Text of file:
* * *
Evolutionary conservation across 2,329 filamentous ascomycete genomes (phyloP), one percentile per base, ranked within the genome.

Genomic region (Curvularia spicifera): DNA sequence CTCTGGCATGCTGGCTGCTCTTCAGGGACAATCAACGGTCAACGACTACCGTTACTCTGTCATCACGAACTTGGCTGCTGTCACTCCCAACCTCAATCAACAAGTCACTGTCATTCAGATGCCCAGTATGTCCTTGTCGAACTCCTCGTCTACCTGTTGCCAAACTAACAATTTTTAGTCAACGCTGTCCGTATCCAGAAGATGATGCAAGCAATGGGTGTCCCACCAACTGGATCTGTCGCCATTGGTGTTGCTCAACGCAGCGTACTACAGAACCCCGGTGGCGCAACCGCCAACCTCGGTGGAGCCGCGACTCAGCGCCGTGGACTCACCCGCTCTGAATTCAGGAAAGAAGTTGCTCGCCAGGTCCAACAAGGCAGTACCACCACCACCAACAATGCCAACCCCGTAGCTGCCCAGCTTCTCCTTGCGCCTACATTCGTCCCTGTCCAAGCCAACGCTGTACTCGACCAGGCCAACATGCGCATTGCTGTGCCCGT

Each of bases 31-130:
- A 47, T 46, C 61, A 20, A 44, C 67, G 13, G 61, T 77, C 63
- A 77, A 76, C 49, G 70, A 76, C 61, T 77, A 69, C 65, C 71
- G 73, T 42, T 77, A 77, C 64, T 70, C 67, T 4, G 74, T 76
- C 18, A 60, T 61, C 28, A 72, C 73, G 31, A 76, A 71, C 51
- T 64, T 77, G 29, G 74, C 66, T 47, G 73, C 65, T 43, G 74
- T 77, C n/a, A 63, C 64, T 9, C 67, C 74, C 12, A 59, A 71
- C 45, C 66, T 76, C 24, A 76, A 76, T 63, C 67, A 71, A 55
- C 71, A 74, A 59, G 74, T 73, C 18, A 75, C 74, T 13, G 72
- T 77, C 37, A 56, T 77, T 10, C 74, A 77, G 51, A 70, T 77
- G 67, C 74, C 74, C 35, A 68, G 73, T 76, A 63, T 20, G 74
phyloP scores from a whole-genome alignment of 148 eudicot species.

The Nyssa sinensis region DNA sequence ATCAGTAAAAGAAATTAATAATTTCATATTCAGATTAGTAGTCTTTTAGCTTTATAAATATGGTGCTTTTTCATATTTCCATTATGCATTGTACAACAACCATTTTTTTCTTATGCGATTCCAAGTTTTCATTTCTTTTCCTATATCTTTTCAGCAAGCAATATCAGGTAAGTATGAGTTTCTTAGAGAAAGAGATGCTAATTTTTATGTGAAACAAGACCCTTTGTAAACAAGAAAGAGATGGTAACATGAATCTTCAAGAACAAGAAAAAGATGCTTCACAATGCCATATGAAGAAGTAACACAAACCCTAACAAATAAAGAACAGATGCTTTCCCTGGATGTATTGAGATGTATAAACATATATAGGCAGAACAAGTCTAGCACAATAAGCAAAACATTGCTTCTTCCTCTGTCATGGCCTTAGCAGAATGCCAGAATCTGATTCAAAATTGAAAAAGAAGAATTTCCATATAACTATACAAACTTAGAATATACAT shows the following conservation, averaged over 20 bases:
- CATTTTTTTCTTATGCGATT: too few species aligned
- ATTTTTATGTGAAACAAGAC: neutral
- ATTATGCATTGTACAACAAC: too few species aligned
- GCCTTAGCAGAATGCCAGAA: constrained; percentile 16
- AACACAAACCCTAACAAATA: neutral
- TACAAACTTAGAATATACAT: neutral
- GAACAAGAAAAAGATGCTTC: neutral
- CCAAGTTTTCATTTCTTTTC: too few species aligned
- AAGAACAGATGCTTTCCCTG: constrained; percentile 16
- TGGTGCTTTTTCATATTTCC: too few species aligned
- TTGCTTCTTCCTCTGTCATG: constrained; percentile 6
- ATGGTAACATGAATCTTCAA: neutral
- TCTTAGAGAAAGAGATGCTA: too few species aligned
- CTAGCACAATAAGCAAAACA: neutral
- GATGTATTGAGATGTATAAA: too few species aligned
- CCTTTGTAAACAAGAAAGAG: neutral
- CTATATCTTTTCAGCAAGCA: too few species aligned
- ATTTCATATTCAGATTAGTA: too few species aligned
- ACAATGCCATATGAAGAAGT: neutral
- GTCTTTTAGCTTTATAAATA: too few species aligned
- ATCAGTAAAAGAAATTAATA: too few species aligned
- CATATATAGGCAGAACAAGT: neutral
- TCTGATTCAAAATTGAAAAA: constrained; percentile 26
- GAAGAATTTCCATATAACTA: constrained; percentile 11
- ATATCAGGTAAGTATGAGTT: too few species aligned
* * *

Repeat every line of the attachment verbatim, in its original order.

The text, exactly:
Evolutionary conservation across 2,329 filamentous ascomycete genomes (phyloP), one percentile per base, ranked within the genome.

Genomic region (Curvularia spicifera): DNA sequence CTCTGGCATGCTGGCTGCTCTTCAGGGACAATCAACGGTCAACGACTACCGTTACTCTGTCATCACGAACTTGGCTGCTGTCACTCCCAACCTCAATCAACAAGTCACTGTCATTCAGATGCCCAGTATGTCCTTGTCGAACTCCTCGTCTACCTGTTGCCAAACTAACAATTTTTAGTCAACGCTGTCCGTATCCAGAAGATGATGCAAGCAATGGGTGTCCCACCAACTGGATCTGTCGCCATTGGTGTTGCTCAACGCAGCGTACTACAGAACCCCGGTGGCGCAACCGCCAACCTCGGTGGAGCCGCGACTCAGCGCCGTGGACTCACCCGCTCTGAATTCAGGAAAGAAGTTGCTCGCCAGGTCCAACAAGGCAGTACCACCACCACCAACAATGCCAACCCCGTAGCTGCCCAGCTTCTCCTTGCGCCTACATTCGTCCCTGTCCAAGCCAACGCTGTACTCGACCAGGCCAACATGCGCATTGCTGTGCCCGT

Each of bases 31-130:
- A 47, T 46, C 61, A 20, A 44, C 67, G 13, G 61, T 77, C 63
- A 77, A 76, C 49, G 70, A 76, C 61, T 77, A 69, C 65, C 71
- G 73, T 42, T 77, A 77, C 64, T 70, C 67, T 4, G 74, T 76
- C 18, A 60, T 61, C 28, A 72, C 73, G 31, A 76, A 71, C 51
- T 64, T 77, G 29, G 74, C 66, T 47, G 73, C 65, T 43, G 74
- T 77, C n/a, A 63, C 64, T 9, C 67, C 74, C 12, A 59, A 71
- C 45, C 66, T 76, C 24, A 76, A 76, T 63, C 67, A 71, A 55
- C 71, A 74, A 59, G 74, T 73, C 18, A 75, C 74, T 13, G 72
- T 77, C 37, A 56, T 77, T 10, C 74, A 77, G 51, A 70, T 77
- G 67, C 74, C 74, C 35, A 68, G 73, T 76, A 63, T 20, G 74
phyloP scores from a whole-genome alignment of 148 eudicot species.

The Nyssa sinensis region DNA sequence ATCAGTAAAAGAAATTAATAATTTCATATTCAGATTAGTAGTCTTTTAGCTTTATAAATATGGTGCTTTTTCATATTTCCATTATGCATTGTACAACAACCATTTTTTTCTTATGCGATTCCAAGTTTTCATTTCTTTTCCTATATCTTTTCAGCAAGCAATATCAGGTAAGTATGAGTTTCTTAGAGAAAGAGATGCTAATTTTTATGTGAAACAAGACCCTTTGTAAACAAGAAAGAGATGGTAACATGAATCTTCAAGAACAAGAAAAAGATGCTTCACAATGCCATATGAAGAAGTAACACAAACCCTAACAAATAAAGAACAGATGCTTTCCCTGGATGTATTGAGATGTATAAACATATATAGGCAGAACAAGTCTAGCACAATAAGCAAAACATTGCTTCTTCCTCTGTCATGGCCTTAGCAGAATGCCAGAATCTGATTCAAAATTGAAAAAGAAGAATTTCCATATAACTATACAAACTTAGAATATACAT shows the following conservation, averaged over 20 bases:
- CATTTTTTTCTTATGCGATT: too few species aligned
- ATTTTTATGTGAAACAAGAC: neutral
- ATTATGCATTGTACAACAAC: too few species aligned
- GCCTTAGCAGAATGCCAGAA: constrained; percentile 16
- AACACAAACCCTAACAAATA: neutral
- TACAAACTTAGAATATACAT: neutral
- GAACAAGAAAAAGATGCTTC: neutral
- CCAAGTTTTCATTTCTTTTC: too few species aligned
- AAGAACAGATGCTTTCCCTG: constrained; percentile 16
- TGGTGCTTTTTCATATTTCC: too few species aligned
- TTGCTTCTTCCTCTGTCATG: constrained; percentile 6
- ATGGTAACATGAATCTTCAA: neutral
- TCTTAGAGAAAGAGATGCTA: too few species aligned
- CTAGCACAATAAGCAAAACA: neutral
- GATGTATTGAGATGTATAAA: too few species aligned
- CCTTTGTAAACAAGAAAGAG: neutral
- CTATATCTTTTCAGCAAGCA: too few species aligned
- ATTTCATATTCAGATTAGTA: too few species aligned
- ACAATGCCATATGAAGAAGT: neutral
- GTCTTTTAGCTTTATAAATA: too few species aligned
- ATCAGTAAAAGAAATTAATA: too few species aligned
- CATATATAGGCAGAACAAGT: neutral
- TCTGATTCAAAATTGAAAAA: constrained; percentile 26
- GAAGAATTTCCATATAACTA: constrained; percentile 11
- ATATCAGGTAAGTATGAGTT: too few species aligned